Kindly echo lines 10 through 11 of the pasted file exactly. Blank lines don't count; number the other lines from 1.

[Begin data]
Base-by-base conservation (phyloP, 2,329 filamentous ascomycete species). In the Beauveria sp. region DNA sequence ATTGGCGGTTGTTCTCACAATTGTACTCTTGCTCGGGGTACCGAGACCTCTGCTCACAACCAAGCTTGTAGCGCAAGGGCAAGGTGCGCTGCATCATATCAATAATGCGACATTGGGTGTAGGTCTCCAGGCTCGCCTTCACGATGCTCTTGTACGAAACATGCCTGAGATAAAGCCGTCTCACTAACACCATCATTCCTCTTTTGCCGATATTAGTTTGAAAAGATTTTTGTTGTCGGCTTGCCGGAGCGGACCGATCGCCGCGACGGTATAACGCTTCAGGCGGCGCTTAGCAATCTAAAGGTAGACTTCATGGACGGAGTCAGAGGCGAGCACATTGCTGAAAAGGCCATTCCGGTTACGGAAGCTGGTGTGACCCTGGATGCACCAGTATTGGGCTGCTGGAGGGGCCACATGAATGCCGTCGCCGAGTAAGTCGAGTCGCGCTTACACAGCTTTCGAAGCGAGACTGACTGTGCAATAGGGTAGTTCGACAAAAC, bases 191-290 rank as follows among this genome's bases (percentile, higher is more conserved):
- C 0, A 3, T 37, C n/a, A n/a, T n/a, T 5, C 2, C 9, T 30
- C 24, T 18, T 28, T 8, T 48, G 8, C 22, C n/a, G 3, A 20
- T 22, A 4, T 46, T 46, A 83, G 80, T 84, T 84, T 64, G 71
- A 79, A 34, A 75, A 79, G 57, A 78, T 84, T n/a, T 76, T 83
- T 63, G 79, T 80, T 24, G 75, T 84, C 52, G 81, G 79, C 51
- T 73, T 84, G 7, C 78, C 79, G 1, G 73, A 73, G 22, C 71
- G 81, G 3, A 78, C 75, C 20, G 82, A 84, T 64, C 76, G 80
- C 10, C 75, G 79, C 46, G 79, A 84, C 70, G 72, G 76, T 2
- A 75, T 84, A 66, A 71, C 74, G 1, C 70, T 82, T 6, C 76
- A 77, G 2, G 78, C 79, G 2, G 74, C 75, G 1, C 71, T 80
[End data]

- A 75, T 84, A 66, A 71, C 74, G 1, C 70, T 82, T 6, C 76
- A 77, G 2, G 78, C 79, G 2, G 74, C 75, G 1, C 71, T 80